FRC disciplinary revamp: a knee-jerk reaction

Peter Wyman

Critical: Peter Wyman

The Financial Reporting
’s best statisticians wouldn’t dream of conjuring up a trend from
just one example. So why is the FRC looking to revamp its disciplinary
procedures after just one case?

The rules make it virtually impossible to claim costs when a firm wins a
case, and extend the remit of the disciplinary body.

The profession has not only unanimously disapproved, but suggested the board
withdraw its proposals.

PricewaterhouseCoopers partner Peter Wyman pointed out that there isn’t
enough of a compelling trend of disappointing results to give rise to such
dramatic reforms.

‘There is almost no track record at all to the new scheme ­ which has had
only one case that’s gone from start to finish,’ Wyman said.

The Accountancy and
Actuarial Discipline Board
got off to a rough start as it failed to prove
that PwC and Mayflower finance director David Donnelly’s actions fell short of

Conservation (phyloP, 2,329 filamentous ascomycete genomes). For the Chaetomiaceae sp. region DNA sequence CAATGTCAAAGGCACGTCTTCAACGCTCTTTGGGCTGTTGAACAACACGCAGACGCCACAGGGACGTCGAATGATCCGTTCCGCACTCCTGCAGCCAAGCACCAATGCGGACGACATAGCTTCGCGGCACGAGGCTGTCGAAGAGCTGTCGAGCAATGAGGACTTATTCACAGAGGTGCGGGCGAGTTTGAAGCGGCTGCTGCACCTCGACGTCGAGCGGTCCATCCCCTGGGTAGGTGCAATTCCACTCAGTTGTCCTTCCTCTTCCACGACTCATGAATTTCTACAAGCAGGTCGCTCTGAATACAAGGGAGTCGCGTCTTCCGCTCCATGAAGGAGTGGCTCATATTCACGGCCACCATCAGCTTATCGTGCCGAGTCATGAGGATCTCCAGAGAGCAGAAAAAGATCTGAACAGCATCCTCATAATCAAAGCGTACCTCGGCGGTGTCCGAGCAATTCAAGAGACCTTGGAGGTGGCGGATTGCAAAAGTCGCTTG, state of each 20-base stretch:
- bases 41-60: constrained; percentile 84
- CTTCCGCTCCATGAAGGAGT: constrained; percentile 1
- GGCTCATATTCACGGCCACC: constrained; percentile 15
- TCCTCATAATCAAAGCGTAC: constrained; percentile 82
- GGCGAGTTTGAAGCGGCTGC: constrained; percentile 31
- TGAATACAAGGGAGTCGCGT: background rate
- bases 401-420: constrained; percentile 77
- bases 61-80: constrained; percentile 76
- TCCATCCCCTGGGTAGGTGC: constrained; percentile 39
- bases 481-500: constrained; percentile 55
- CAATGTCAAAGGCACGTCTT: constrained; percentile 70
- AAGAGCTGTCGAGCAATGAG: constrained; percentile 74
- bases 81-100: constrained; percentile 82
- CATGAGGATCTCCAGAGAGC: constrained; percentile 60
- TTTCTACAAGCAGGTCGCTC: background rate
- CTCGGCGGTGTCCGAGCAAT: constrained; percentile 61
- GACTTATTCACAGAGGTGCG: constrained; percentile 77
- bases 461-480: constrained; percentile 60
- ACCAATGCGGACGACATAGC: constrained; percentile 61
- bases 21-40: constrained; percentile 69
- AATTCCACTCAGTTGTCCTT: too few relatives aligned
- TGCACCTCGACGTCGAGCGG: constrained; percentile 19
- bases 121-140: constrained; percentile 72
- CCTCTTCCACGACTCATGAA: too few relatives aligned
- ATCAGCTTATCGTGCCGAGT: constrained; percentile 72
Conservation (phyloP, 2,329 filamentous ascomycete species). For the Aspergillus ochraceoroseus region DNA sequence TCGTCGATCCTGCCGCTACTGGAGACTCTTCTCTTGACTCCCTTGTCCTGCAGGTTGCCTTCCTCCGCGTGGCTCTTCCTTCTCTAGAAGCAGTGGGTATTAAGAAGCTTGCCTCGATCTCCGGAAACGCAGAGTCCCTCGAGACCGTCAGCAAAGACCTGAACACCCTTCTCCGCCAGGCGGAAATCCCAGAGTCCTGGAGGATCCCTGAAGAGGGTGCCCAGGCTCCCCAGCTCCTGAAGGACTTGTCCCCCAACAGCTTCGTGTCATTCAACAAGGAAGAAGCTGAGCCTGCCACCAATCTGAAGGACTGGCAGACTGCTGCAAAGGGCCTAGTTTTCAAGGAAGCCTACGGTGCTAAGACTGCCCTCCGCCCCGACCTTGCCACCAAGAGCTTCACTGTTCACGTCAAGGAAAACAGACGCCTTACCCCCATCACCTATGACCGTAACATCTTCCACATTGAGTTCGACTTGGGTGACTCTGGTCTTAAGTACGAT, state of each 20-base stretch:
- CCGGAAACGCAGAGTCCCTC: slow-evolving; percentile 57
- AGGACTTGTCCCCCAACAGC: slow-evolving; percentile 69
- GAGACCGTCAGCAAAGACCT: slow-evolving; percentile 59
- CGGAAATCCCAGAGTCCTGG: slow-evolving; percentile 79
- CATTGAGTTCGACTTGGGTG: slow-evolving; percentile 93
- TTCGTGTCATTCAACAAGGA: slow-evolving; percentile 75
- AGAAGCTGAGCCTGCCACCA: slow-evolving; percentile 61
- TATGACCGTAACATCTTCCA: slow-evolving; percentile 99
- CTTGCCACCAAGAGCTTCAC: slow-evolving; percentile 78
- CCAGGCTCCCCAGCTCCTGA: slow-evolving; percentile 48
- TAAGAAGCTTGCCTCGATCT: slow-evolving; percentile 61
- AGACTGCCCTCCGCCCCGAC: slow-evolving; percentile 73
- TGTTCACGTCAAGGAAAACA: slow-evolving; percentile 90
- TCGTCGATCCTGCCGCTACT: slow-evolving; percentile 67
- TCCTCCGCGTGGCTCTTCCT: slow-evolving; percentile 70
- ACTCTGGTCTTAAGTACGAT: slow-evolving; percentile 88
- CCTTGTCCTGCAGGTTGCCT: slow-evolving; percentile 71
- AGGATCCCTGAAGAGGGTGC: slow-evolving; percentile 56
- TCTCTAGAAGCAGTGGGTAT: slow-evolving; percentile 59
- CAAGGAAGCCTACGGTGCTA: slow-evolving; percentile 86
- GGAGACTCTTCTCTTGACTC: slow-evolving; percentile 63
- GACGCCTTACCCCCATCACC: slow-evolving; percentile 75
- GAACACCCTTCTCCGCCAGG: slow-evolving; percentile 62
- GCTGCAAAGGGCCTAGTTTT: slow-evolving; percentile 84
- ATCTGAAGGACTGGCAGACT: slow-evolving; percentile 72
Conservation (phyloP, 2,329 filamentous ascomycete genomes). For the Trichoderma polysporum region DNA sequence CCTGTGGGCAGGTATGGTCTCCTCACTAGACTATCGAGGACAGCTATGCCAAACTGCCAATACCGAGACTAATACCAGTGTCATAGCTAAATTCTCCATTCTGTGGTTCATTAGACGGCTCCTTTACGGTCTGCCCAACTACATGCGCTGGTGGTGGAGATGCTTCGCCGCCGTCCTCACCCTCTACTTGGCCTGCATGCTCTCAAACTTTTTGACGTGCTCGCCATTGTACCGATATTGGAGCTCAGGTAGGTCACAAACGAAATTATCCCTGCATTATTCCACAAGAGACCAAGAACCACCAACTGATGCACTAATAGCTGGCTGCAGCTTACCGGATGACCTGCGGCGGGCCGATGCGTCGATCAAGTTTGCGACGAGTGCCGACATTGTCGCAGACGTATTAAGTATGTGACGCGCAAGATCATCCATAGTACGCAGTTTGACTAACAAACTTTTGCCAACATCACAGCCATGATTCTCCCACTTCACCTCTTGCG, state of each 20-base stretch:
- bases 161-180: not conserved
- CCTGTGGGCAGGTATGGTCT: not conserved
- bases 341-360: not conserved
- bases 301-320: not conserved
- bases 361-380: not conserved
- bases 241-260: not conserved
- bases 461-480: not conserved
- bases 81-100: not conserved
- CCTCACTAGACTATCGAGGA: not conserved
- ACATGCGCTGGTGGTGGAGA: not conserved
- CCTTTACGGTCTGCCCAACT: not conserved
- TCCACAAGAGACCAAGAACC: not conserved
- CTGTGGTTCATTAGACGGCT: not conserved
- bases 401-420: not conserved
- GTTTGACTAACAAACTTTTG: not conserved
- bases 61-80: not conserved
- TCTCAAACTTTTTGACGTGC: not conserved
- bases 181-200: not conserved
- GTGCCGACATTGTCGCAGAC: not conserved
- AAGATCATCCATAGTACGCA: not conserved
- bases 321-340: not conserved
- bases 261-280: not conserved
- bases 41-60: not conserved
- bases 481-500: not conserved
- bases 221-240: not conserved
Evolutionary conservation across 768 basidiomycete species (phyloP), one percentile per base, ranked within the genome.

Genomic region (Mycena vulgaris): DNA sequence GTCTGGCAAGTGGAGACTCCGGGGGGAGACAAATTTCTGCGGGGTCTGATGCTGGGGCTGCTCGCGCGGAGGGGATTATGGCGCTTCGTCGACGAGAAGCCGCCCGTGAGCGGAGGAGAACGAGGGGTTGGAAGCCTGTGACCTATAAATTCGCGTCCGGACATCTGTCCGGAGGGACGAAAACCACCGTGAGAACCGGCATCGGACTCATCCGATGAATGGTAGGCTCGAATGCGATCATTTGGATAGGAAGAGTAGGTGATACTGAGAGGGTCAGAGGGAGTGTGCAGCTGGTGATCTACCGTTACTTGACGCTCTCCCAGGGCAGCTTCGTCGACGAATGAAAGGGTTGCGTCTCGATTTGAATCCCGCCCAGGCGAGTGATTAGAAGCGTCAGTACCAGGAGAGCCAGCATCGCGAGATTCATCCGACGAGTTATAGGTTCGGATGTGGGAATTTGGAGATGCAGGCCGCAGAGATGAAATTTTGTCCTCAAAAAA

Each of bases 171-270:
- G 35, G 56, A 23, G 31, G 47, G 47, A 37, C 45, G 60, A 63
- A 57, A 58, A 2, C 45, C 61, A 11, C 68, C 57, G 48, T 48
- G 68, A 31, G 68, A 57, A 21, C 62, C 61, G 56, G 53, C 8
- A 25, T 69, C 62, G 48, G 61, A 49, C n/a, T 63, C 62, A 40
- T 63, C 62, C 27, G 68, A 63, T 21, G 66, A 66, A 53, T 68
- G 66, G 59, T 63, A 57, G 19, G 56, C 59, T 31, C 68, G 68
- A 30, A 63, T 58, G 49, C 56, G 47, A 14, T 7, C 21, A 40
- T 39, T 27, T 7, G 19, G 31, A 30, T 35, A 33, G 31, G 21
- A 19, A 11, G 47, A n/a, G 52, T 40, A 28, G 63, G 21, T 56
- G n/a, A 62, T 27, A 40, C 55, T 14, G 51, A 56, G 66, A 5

the standards of the profession, forcing it to pay out £1m in costs.

The FRC argues that it shouldn’t be prevented from bringing cases out of the
fear of ruinous costs ­an argument
KPMG has disputed, saying
that the ‘concern over lack
of FRC reserves should not cloud the issue of avoiding any unfairness that could
occur by placing greater costs burden on a member or member firm’.

The firms are additionally puzzled as to why the board would wish to revise
‘misconduct’ as the basis for charges, to that of ‘relevant conduct’ ­ which is
to constitute ‘failure to comply with any relevant law, charter, bye-law,
regulation or guidance, as well as the event that the defendant could likely
bring discredit to himself or itself or the accountancy profession’.

Herbert Smith, the law firm that acted for Arthur Andersen in Mayflower ­ the
first case brought by the board ­ warned that the change in definition ‘is too
much of an indiscriminate catch-all, particularly as it lacks any concept in

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